Explaining Why the Six Levels of Autonomous Driving are a Mess

[Photo by Kehn Hermano from Pexels]

SAE International, a/k/a the Society of Automotive Engineers, has set the six standard levels of autonomous driving that auto manufacturers are meant to adhere to. And it’s kind of a mess, as you’ll see below.

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(Note: The SAE standards really consist of just five levels. For some reason they’ve got a “Level 0 – The human driver does all the driving,” which is like saying I’ve got Level 0 superpowers.)

Level 1: “The vehicle can sometimes assist the human driver with either steering or braking/accelerating, but not both simultaneously.”

I.e. cruise control or lane keeping.

Level 2: “The vehicle can [control] steering and braking/accelerating simultaneously under some circumstances. The human driver must continue to pay full attention…at all times and [be ready to take over].”

I.e. adaptive cruise control, automated lane keeping, automated emergency braking.

Level 3: “The vehicle can…perform all aspects of the driving task under some circumstances. In those circumstances, the human driver must be ready to take back control at any time when the [vehicle] requests the human driver to do so.”

This huge leap between Levels 2 and 3 is where things start to get murky, and where I feel designers need to put in some serious work on the interfaces and communication standards. Imagine you and a friend are up on a scaffold, attempting to install something heavy overhead, where one person has to hold the thing while the other makes microadjustments and drives fasteners–and you’re not clearly communicating with each other. Instead one of you just yells at the other when the thing starts to fall. How’s that going to go?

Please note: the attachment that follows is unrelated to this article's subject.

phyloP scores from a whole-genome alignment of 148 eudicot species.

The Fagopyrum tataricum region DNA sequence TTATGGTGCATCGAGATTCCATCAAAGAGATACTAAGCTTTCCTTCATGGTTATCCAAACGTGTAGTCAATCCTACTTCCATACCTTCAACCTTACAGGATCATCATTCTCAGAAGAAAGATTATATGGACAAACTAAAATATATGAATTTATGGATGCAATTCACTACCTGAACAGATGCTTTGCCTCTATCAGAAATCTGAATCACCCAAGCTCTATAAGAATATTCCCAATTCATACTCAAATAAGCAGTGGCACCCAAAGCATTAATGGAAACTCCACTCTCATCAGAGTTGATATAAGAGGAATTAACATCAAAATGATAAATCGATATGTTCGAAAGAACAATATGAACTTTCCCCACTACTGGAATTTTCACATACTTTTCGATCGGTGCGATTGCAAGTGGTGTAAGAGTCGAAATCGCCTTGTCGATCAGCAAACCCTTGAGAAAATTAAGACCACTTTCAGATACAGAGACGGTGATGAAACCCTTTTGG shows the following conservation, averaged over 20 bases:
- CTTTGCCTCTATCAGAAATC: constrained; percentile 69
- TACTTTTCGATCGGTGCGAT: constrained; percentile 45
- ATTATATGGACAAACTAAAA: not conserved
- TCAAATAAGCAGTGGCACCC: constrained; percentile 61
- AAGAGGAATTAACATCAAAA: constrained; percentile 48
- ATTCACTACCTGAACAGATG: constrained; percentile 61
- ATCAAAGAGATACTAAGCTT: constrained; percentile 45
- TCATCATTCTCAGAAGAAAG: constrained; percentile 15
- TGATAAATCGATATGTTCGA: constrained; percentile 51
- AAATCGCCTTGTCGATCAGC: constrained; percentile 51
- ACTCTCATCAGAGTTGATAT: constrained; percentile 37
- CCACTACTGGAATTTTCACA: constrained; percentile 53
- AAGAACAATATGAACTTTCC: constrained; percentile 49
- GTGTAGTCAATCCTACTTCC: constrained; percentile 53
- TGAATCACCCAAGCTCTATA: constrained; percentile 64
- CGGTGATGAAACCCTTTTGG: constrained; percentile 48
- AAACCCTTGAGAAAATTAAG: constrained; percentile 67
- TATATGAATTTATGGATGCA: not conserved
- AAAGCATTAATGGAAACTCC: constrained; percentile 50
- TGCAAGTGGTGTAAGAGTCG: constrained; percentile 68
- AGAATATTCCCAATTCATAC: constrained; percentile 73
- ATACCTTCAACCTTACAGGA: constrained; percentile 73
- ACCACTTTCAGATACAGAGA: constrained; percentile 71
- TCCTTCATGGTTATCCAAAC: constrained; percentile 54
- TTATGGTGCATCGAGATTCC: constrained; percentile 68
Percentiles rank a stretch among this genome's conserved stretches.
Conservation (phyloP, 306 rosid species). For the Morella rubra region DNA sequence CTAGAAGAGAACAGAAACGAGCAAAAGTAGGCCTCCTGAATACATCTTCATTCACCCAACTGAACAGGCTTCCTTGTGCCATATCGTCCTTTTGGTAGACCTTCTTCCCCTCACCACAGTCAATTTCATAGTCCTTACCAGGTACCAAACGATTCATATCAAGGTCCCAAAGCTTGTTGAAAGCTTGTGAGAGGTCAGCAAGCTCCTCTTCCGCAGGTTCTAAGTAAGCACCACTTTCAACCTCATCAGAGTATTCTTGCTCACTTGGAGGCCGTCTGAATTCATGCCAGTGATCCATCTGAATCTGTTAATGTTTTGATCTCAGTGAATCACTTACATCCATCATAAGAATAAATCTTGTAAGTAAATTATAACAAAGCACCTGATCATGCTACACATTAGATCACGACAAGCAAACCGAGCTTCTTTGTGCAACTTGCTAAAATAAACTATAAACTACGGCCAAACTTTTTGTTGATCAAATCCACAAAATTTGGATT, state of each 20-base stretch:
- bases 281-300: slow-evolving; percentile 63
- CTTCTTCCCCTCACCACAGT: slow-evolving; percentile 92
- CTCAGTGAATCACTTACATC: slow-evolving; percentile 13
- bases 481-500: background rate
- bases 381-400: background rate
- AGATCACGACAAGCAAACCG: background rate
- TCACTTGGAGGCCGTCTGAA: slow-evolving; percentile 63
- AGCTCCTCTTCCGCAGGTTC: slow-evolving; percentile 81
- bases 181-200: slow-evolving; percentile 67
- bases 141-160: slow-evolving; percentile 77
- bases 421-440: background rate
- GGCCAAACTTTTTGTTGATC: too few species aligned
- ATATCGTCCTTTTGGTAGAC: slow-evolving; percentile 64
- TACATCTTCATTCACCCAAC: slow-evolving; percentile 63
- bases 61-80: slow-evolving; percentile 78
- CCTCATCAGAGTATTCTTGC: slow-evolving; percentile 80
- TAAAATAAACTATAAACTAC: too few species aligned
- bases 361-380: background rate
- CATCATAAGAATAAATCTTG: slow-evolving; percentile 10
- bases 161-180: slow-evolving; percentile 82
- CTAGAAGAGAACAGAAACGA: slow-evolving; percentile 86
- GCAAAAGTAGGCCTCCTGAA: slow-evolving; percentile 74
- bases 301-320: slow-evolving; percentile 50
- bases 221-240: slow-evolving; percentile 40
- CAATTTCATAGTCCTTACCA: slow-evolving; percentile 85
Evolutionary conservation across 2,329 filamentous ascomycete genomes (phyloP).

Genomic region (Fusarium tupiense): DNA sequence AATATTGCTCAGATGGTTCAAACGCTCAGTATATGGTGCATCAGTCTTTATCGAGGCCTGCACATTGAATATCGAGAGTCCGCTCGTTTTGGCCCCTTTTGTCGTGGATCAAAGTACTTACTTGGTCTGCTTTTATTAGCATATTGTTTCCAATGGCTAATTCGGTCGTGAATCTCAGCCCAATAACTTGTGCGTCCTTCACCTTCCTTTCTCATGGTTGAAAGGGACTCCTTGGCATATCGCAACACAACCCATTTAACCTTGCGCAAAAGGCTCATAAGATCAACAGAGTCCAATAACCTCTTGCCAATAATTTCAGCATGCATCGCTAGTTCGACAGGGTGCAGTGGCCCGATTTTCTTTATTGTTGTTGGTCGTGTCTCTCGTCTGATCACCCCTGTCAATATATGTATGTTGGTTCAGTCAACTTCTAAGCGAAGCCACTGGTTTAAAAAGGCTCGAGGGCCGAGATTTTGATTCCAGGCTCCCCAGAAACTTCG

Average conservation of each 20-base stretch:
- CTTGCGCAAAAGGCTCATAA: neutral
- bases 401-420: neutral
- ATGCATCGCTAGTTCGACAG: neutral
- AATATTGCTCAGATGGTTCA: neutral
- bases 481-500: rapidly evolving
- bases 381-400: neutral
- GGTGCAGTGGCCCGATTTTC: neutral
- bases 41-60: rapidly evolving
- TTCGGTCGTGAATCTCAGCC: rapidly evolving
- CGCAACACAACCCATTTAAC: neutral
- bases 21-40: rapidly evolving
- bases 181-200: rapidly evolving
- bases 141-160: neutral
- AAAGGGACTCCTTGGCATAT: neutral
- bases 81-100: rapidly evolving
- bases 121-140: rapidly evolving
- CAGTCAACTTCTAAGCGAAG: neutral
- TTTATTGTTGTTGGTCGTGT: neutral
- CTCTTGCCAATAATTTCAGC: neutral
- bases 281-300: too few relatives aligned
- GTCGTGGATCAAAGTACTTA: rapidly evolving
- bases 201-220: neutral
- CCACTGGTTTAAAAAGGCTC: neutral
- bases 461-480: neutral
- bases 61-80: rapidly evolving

Level 4: “The vehicle can…perform all driving tasks and monitor the driving environment…in certain circumstances. The human need not pay attention in those circumstances.”

Still murky, this “in certain circumstances” vagueness, and the means for how the hand-off is meant to be executed, and how quickly. Humans strapped inside a two-ton missile that’s traveling at 70 miles an hour can either pay attention, or not pay attention. The transition between the two states doesn’t come instantaneously, and there are dead people to prove this.

Level 5: “The vehicle can do all the driving in all circumstances. The human occupants are just passengers and need never be involved in driving.”

Probably the safest–and of course the most difficult to achieve. Another thing not taken into account here are the darker parts of human nature and what happens when Level 5 cars share the road with non-autonomous cars: What happens when some jerk in a ’92 Fiero can identify Level 5 cars and cut them off at will, knowing that the software of those cars has to yield to his aggressive driving?

In addition to a failure of some of the levels to consider human psychology, there are legislative issues: The SAE standards are vaguely agreed upon internationally, yet in the U.S., federal guidance has shifted to state-by-state regulations.

Right now half of the country thinks our President is a lunatic, the other half believes he’s a genius. What are the odds we’ll get all fifty states to agree on what constitutes a safe autonomous vehicle?

Source: core77

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